Ian David Aronson, PhD1, Charles M. Cleland, PhD2, David C. Perlman, MD3, Sonali Rajan, EdD4, Wendy Sun, BA5, Christopher Ferraris, LMSW6, Jennifer Mayer6, David C. Ferris, MD6, Theodore C. Bania, MD, MS7
1National Development and Research Institutes, Inc., New York, NY, USA; 2Center for Drug Use and HIV Research (CDUHR), College of Nursing, New York University, New York, NY, USA; 3Icahn School of Medicine at Mount Sinai, Mount Sinai Beth Israel, New York, NY, USA; 4Department of Health and Behavior Studies, Teachers College, Columbia University, New York, NY, USA; 5Columbia University, New York, NY, USA; 6Institute for Advanced Medicine, Mt. Sinai Health System, New York, NY, USA; 7Ichan School of Medicine at Mount Sinai; Mount Sinai St. Luke’s; Mount Sinai West, New York, NY, USA
Corresponding Author: email@example.com
Journal MTM 5:1:9–18, 2016
Background: HIV prevalence remains disproportionately high among youth, especially among young men who have sex with men, young people with substance use disorders, and recently incarcerated youth. However, youth may not report behavioral risks because they fear stigma or legal consequences. While routine HIV screening programs have increased testing, current programs are not designed to identify, or provide prevention services to, high-risk patients who test HIV negative.
Aims: To examine the feasibility and preliminary efficacy of: a tablet-based screening designed to facilitate HIV risk reporting and testing among a sample of young urban emergency department (ED) patients; and a text message-based follow up protocol for patients who test HIV-negative and report increased behavioral risk.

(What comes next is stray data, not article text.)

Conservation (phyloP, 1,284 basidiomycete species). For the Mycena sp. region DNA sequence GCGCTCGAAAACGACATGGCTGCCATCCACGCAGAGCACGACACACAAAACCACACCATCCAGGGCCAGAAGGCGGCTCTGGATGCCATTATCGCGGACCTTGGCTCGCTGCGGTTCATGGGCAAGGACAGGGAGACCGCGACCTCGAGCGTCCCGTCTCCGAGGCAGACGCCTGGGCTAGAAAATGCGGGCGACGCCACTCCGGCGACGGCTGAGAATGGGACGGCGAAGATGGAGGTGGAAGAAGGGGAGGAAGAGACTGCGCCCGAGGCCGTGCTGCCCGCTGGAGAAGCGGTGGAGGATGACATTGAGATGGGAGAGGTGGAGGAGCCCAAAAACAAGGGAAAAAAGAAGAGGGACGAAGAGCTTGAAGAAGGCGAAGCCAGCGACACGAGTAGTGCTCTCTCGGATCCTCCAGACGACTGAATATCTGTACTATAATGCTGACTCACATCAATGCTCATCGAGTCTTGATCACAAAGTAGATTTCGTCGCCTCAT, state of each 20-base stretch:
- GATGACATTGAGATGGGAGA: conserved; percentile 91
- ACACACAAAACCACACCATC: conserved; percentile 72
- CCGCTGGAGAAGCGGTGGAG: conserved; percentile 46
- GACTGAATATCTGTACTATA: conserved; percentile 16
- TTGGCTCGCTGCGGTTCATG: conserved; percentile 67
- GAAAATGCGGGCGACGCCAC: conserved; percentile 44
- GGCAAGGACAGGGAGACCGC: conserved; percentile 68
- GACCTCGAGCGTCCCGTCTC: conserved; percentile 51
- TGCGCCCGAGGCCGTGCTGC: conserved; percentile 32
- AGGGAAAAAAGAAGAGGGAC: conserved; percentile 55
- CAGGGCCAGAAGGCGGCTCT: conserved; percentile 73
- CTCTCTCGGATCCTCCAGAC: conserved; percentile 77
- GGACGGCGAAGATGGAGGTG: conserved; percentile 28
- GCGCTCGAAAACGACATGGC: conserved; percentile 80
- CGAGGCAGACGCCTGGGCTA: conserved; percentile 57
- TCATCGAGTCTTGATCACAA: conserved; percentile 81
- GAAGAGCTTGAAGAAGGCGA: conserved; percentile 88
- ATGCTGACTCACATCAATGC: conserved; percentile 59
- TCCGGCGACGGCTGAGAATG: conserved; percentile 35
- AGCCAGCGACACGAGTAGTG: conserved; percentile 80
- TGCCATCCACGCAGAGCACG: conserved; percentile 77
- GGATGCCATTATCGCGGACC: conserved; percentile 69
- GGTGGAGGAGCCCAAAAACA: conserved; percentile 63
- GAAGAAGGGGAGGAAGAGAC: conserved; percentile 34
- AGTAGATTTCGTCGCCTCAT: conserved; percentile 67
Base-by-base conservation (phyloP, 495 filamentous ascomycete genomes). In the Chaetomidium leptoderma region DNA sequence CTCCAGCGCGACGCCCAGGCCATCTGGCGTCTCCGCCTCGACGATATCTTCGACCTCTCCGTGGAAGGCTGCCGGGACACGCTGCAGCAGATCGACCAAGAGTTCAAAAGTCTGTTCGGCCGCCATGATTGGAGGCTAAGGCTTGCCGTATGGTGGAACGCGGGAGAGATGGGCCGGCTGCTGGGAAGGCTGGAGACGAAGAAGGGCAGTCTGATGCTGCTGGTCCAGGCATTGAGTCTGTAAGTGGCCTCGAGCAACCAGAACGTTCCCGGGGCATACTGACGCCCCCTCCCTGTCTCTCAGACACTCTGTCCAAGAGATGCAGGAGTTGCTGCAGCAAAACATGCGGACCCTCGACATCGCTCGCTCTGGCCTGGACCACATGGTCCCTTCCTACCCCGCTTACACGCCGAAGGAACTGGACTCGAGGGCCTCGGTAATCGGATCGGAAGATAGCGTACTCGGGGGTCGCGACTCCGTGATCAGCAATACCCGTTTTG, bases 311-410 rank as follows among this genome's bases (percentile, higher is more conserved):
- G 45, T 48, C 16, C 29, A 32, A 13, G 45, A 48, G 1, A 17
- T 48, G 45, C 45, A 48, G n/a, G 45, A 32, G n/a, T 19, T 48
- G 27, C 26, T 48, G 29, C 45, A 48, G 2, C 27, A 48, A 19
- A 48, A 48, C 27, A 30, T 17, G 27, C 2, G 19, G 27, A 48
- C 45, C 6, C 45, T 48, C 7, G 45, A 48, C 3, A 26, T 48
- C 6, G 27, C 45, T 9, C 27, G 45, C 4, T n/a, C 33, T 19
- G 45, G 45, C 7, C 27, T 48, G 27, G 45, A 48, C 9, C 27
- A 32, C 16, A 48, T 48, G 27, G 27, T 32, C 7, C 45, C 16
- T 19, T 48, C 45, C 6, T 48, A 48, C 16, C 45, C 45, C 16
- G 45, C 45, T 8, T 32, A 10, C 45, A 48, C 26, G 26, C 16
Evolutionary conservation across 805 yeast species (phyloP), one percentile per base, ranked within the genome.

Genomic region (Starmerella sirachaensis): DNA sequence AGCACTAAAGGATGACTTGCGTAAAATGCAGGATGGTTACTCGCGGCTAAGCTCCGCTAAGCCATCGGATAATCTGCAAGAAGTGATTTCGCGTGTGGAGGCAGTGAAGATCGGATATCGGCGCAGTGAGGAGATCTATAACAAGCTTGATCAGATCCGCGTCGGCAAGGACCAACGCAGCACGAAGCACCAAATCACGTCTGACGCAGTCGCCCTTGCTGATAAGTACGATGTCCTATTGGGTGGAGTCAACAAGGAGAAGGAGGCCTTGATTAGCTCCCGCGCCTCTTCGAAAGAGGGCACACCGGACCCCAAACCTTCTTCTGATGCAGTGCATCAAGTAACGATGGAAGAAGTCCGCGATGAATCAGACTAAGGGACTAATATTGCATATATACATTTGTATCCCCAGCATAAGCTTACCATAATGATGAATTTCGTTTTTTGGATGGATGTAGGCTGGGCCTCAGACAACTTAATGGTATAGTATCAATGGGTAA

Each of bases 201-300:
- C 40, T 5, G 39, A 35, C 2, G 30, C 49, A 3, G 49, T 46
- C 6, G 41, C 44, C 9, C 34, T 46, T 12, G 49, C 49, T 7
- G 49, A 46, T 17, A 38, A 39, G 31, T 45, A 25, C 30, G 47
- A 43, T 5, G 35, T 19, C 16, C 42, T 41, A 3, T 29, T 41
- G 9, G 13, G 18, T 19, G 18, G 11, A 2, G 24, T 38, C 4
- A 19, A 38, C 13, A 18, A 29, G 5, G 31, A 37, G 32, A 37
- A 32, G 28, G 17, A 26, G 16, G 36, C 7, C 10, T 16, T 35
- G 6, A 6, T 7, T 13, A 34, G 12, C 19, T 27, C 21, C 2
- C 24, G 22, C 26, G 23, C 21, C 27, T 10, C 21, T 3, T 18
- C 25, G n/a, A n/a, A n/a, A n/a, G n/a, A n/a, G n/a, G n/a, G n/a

Methods: 100 ED patients aged 18–24, who declined HIV tests offered at triage, completed a tablet-based intervention that included a risk screening, an educational video, and offered participants HIV tests. If patients accepted testing and reported increased risk, the tablets offered follow-up text messages.
Results: 30 participants accepted HIV tests following the intervention and 21 participants, identified by custom software as high-risk, agreed to receive text messages. Two thirds (66.7%) of text recipients responded to questions at week 6, more than half (57.1%) responded at week 8, one (4.76%) re-tested after week 12.
Conclusion: Results indicate our intervention provides a feasible way to facilitate risk reporting, increase HIV testing, and maintain ongoing contact with hard-to-reach youth via tablet computers and text messages.